Monday, October 27, 2008

Finding the Delta Fastcraft

This is tricky! Good that I observed the movements at the terminal to sense I was not in the right place so I asked around. Otherwise, I could have missed my ride. Let’s describe how it is finding the Delta.

Yes, you enter the terminal building and I did just that, right? But, the waiting area/lounge of this terminal is not where one would stay to wait for any Delta boarding call. It’s still way far from this place! If you think someone would direct you to the proper area, no one will do that unless you asked. I learned that the passengers and crew waiting at the terminal were destined for other boats ferries and what have you. Yes, I remember hearing some guy shouting out Superferry, superferry and when anyone responded he would direct them to a place or area somewhere outside of the building. Anyway, so how is Delta’s?

This could change but let me recount how it is/was at least during the time I was there:

Once you are past the x-ray machines, do rest at the waiting lounge if you feel tired or you have to – and if you still have time. But note that you are still far from hopping on to the Delta fast-craft. You are supposed to emerge out of the building from the boarding gate – even without anyone telling you to do so. If someone asks, just show him your boarding pass. Note that this is supposed to be the “passengers only” area – but not if you’re riding the Delta. Note further that if it’s raining, you better have something to cover your head with as the walk is far.

On exit from the terminal building, you head towards the water’s edge beyond some scaffoldings and some construction equipment. As you do this, you would see that there are other ships, boats and all other kinds of watercraft docked at this big port. The easiest way is to keep a lookout for the name of your boat Delta – and take note, this is a fast-craft, therefore it cannot be those big ships that have so many floors high up from the ground level. But keep on walking.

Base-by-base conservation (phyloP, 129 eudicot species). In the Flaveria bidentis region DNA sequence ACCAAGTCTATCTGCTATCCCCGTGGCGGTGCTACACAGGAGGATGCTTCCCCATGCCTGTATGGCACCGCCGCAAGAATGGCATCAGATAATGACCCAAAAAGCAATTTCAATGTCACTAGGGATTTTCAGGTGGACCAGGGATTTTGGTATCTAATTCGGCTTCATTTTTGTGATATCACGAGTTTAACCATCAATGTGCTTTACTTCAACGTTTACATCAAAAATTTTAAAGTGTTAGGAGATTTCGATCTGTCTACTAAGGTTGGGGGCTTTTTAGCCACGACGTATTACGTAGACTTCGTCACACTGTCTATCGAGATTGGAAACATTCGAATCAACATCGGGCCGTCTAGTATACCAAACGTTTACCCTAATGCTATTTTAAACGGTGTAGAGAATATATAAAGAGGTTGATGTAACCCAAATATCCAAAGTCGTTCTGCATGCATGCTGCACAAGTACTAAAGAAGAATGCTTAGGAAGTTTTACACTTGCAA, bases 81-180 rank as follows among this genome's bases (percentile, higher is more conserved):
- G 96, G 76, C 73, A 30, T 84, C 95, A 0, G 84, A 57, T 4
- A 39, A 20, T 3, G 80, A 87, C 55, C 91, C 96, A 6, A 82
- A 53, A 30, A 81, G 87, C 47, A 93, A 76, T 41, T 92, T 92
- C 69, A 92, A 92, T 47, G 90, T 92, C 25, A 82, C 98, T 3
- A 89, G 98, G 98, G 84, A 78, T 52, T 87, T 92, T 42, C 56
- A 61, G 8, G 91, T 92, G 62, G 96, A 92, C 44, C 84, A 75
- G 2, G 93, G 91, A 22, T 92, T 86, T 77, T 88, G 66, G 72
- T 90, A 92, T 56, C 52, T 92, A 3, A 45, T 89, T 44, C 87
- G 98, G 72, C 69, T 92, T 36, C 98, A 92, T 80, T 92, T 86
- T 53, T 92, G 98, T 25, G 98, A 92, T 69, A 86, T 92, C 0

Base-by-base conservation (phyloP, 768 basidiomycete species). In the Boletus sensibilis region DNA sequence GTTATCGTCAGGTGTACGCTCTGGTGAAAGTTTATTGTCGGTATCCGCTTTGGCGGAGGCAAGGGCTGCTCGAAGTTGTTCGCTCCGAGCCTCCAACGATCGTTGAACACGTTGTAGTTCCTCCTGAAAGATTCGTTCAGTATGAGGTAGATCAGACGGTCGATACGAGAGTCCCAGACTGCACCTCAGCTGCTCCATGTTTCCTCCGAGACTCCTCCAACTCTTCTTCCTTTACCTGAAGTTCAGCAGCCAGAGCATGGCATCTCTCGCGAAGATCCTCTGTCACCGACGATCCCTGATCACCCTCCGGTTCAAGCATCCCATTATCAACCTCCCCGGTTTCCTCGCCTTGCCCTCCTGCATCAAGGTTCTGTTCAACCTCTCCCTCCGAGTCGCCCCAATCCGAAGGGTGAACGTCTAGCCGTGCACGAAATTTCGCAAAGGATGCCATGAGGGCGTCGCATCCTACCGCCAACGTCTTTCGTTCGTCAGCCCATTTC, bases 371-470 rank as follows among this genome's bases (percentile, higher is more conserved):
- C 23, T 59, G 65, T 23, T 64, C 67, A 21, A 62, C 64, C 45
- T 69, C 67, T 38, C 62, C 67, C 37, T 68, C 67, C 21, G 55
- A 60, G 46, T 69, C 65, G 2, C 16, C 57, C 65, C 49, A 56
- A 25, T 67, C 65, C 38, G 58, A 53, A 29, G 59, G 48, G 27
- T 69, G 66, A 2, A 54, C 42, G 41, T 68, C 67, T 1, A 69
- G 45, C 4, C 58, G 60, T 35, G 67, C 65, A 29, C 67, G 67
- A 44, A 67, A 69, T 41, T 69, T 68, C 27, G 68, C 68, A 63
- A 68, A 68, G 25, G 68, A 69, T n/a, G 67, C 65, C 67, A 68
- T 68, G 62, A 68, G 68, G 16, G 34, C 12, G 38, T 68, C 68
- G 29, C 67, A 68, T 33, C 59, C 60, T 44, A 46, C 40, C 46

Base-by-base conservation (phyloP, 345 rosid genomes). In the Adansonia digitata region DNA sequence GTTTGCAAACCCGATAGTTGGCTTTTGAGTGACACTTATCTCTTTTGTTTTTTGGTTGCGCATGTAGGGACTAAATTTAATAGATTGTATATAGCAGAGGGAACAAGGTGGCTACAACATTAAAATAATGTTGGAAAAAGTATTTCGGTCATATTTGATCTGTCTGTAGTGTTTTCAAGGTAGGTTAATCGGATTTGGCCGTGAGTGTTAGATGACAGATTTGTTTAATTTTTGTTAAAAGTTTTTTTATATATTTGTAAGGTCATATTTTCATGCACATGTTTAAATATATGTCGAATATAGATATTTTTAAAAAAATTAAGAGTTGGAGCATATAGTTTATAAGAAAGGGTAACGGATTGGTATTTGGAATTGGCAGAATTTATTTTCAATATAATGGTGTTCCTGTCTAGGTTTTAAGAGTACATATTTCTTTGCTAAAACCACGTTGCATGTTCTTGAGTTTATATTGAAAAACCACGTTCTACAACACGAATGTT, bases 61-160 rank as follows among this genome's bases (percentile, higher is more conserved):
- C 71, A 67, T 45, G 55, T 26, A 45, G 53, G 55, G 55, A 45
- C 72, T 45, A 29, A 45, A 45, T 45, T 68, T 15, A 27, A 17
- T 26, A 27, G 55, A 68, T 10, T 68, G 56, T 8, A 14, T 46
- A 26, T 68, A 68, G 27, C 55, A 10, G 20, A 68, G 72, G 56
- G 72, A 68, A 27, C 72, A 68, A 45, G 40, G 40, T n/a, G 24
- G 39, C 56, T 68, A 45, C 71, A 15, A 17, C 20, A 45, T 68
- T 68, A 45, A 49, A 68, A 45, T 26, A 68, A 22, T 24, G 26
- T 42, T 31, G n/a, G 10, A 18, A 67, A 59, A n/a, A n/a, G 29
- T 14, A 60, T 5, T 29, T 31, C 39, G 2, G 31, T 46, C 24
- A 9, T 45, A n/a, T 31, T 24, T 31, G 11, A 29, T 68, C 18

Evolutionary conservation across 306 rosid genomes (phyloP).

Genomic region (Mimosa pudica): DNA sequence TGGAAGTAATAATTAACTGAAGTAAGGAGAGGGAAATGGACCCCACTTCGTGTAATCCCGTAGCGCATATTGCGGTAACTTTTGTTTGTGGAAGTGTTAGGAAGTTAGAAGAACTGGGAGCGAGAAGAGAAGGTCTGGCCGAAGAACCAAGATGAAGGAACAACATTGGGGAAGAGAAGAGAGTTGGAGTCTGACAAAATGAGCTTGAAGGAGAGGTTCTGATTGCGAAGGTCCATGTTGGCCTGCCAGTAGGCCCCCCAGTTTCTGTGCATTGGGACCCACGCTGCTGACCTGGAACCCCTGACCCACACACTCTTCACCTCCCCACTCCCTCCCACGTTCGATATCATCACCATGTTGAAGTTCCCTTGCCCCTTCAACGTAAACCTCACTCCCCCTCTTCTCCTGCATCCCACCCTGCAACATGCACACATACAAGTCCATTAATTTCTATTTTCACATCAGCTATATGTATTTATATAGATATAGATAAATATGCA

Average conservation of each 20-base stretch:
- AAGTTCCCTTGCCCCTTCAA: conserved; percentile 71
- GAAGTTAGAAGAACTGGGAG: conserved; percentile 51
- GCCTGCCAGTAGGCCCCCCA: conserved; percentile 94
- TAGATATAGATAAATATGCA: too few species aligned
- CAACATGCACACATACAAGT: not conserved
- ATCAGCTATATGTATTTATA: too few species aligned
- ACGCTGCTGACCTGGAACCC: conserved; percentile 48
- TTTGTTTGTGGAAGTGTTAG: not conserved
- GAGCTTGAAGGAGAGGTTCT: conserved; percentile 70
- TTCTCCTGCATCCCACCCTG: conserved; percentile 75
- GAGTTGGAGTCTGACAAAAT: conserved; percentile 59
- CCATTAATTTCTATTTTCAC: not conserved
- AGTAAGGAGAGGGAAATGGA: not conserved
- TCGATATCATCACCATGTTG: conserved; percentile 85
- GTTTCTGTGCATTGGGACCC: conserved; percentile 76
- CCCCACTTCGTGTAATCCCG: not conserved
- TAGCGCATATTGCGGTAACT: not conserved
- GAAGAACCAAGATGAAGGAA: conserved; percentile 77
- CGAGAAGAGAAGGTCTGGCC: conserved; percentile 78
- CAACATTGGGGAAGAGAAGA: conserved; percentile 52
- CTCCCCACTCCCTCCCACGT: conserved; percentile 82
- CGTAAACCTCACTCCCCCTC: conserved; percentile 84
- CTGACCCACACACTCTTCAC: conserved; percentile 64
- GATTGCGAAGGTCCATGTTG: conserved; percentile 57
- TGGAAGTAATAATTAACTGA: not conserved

The path actually traces the side of the pier. It just keeps twisting and turning because along the way there are too many other things either stocked or waiting on the port’s big concrete grounds. Hey, on this trip, I passed by two construction workers resting by the walkway and playing with a white cat who seemed to be having fun with their pants and shoes. Remember still that this is already away from the terminal buildings. If you cleaned those container, trucks, scaffoldings and other things, you could actually be walking by an expansive area equivalent to more than 10 football fields. Or more hehe!

Finally, at the end of the path you find a pontoon. It looks like a little building from afar but if you look closer, it is a pontoon or perhaps to be exact a barge converted into a combination of office, ticketing booths, a waiting lounge and even a little sari-sari store with comfort rooms! That is where you ride the Delta fast-crafts. It’s a floating thing and semi-permanently attached to the side of the pier. Their boats in turn dock (or is it “cling”) to this pontoon. I do wonder why you need to buy your tickets over at the entrance to the pier when they also have booths here. There also are non-passengers who wait here or send off their families and friends.

The total walk from the main entrance is about 300 to 400 meters, I guess. But, the pontoon is actually very near the exit point (near Rizal Blvd) that also allows people to enter – remember I entered there yesterday? Now that’s only about 50 meters from the pontoon!

Anyway, if you are able-bodied and do not have too many things to carry, the walk from the terminal is just fine. And, don’t forget to ask. But if it was raining… gosh!

For a chronology of stories on this trip, click the following article numbers:
01   02   03   04   05   06   07   08   09   10   11   12   13   14   15   16   17   18
19   20   21   22   23   24   25   26   27   28   29   30   31   32   33   34   35


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